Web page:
The coronavirus lockdown measures have created a series of problems for different professions – not least music teachers. As such, many people are turning to video streaming platforms to teach their lessons and keep earning money. One of those people is Steph Baker, a vocal coach from Wetherby in West Yorkshire. Here are her tips on how to be a successful online music teacher.
If you’re working as an online music teacher, what are some of the essential things you should bear in mind?
The first thing for an online music teacher to be aware of is the inevitable limitations of technology. Whichever platform you use for your online lessons, you will experience a lag between audio and video output. Not a huge one, but the output is not instantaneous. Therefore, allowing time for teachers and students to speak/listen individually is really important.
You may also experience a range in quality from your students’ internet capabilities. For example, they may experience dropouts, so be patient if their broadband connection is not as strong as yours.
Teachers should be aware that the student might be nervous about trying an online session, so I’d make it fun for them to get them used to the new lesson environment.
What are the biggest challenges when teaching a student online rather than in person?
Singing lessons tend to feel different online, as the student has to be a bit more creative with their own accompaniment or use backing tracks, which YouTube is a great resource for. (However, a cappella works fine and gives the teacher a chance to listen to the voice alone.) Internet connection issues can also be frustrating when you are making progress in a lesson.
There are ways you can improve your connection, like moving your router into the centre of the home and ensuring nothing is blocking the signal (sometimes mobile phones or other devices using the WiFi can slow your speeds down).
Calling your provider for a faster broadband speed might be an idea if you plan to hold more online lessons. You should also look at buying a decent camera and microphone for your lessons. Most devices come with a built-in microphone and camera, but making this additional investment will provide a clearer picture and audio for your students, making lessons all the more enjoyable.
What are some of the more enjoyable elements of working from home and teaching online?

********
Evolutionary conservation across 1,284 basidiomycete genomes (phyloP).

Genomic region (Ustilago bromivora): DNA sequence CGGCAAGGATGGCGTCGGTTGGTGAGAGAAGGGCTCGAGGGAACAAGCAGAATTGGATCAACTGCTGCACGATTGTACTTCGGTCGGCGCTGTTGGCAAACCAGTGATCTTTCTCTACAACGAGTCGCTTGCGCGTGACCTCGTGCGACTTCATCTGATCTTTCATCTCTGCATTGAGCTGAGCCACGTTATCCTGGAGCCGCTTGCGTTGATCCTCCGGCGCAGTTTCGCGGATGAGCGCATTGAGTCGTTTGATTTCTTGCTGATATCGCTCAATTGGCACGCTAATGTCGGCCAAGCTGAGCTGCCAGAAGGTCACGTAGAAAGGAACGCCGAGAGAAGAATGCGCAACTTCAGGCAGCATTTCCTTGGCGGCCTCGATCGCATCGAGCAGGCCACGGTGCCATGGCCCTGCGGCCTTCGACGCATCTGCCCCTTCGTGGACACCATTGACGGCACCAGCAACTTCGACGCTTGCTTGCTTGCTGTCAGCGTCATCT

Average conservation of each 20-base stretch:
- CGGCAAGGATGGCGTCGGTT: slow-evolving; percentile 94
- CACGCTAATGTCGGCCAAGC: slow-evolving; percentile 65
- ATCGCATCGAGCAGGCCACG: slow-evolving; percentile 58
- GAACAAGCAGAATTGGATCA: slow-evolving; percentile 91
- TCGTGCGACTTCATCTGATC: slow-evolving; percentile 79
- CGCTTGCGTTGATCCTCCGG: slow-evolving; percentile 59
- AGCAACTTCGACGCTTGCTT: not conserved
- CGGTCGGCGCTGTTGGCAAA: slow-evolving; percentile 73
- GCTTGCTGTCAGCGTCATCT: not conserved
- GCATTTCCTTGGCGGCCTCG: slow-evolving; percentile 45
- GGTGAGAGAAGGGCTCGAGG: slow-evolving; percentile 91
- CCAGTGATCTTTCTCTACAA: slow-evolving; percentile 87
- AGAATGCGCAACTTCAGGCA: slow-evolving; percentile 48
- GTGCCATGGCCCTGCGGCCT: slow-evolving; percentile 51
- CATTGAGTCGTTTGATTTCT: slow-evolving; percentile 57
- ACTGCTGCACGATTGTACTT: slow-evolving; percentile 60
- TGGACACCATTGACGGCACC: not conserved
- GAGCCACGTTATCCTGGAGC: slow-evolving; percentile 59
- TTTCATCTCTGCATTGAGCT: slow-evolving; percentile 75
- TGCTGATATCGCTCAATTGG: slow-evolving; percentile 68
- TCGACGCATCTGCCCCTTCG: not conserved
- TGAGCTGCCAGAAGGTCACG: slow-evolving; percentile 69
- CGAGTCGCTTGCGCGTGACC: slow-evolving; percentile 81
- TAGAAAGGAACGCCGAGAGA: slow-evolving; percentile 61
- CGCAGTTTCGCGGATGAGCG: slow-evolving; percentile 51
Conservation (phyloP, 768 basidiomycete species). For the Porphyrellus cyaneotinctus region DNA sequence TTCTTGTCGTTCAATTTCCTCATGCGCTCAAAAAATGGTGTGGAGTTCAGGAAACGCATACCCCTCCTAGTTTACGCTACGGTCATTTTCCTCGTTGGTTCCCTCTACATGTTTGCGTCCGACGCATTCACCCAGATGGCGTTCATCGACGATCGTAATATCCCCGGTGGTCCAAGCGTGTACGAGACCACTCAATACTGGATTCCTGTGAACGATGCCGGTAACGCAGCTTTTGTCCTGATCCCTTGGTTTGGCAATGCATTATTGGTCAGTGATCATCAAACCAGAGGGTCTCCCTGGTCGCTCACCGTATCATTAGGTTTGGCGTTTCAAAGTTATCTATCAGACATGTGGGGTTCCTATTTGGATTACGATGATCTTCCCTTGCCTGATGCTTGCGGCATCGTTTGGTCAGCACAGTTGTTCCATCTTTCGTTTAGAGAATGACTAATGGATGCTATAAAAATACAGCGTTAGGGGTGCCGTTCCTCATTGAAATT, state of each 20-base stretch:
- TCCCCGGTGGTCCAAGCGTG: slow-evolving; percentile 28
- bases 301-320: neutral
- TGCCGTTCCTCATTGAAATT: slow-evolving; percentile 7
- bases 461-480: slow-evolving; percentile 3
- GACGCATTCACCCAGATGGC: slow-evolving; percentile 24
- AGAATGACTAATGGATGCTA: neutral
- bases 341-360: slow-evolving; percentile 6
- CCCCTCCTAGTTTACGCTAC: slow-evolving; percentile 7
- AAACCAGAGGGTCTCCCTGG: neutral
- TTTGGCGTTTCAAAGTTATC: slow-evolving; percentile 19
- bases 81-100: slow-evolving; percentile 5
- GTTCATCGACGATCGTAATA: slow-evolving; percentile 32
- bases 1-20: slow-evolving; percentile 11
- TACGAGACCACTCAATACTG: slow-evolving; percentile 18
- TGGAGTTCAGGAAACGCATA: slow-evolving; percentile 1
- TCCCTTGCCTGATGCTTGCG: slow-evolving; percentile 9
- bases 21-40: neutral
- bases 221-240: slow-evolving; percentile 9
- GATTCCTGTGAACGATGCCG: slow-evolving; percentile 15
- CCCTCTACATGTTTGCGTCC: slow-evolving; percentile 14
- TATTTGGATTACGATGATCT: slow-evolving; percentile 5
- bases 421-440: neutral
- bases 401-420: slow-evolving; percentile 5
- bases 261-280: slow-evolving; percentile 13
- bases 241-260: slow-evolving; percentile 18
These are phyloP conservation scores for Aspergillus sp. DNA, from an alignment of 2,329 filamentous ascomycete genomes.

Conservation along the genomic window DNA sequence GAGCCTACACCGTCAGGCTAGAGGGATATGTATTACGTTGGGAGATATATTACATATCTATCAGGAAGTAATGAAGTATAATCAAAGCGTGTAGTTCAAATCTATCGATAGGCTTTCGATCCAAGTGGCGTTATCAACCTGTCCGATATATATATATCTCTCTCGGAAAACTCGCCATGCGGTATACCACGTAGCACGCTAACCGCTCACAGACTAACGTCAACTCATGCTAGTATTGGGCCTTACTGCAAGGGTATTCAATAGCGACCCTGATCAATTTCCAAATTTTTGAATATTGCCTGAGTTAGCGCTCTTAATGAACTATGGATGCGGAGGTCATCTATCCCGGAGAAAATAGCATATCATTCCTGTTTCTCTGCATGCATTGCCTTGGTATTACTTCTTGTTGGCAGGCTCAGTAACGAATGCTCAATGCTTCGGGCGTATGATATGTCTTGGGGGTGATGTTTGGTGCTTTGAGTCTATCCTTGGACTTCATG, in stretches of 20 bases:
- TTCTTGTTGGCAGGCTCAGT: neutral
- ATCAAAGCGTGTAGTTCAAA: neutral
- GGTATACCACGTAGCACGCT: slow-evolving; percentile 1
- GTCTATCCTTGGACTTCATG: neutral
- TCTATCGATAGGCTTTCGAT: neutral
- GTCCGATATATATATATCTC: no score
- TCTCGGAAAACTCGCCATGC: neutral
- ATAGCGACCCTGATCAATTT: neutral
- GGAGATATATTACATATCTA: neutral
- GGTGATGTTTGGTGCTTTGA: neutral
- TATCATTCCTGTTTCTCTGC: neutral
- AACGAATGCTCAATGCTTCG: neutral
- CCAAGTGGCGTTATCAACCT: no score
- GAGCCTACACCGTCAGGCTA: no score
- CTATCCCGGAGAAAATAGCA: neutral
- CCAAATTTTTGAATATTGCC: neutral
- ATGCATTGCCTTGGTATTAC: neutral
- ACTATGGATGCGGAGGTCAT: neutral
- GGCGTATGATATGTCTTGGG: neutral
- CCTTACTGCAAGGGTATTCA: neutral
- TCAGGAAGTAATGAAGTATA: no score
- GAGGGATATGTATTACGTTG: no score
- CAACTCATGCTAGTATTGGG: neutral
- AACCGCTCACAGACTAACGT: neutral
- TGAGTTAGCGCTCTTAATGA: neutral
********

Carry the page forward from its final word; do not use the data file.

I love being able to work with people from across the UK and around the world. Online lessons open up your teaching to students everywhere! Also, lessons can be taught on-the-go, on phone, tablet or computer, making them more accessible for your students. Teaching from the comfort of your home is another great bonus of online lessons.
In light of the coronavirus outbreak, could you see online musical education becoming a more popular medium in the coming years?
I think that, since students have been ‘forced’ to take their music lessons online, in the future we may see some students continue this way. It removes travel time to and from lessons and creates a more comfortable environment being able to learn from their own home.
In order to provide a resource for students who do wish to continue with their musical education online, I’m currently developing a beginner music theory course to be accessed in this way.
What would you say to any music teacher who has little to no experience of teaching students online but is thinking of getting into it?
I would say dive in! It’s usually a bit new to both students and teachers, so you’re both in the same boat. Only practice will get you used to it!
I have included some discount for the first online lesson for current students to help them transition to online lessons. This gives you the chance to take them through the online platform. I use Zoom, so in the first session I will guide my students through the classroom tools Zoom has to offer.
If you are teaching instruments, I’ve found it useful for the student to send through any music to you beforehand so you have a reference for the lesson. This way, you only have to focus on seeing the student and instrument in the lesson, not the music too!
I would also allow the students and their parents some time to set up the application, get a good connection, good position for the device and so on prior to the lesson, to make things a little less stressful.
Many thanks to Steph for her insights. In addition to vocal lessons, Steph also provides guitar, flute, piano and music theory lessons via Zoom. You can find out more about her services by clicking the link at the top of the article. You can also contact Steph via email at firstname.lastname@example.org or via Facebook.
If you are planning on teaching students online, don’t forget you need specialist music teacher insurance.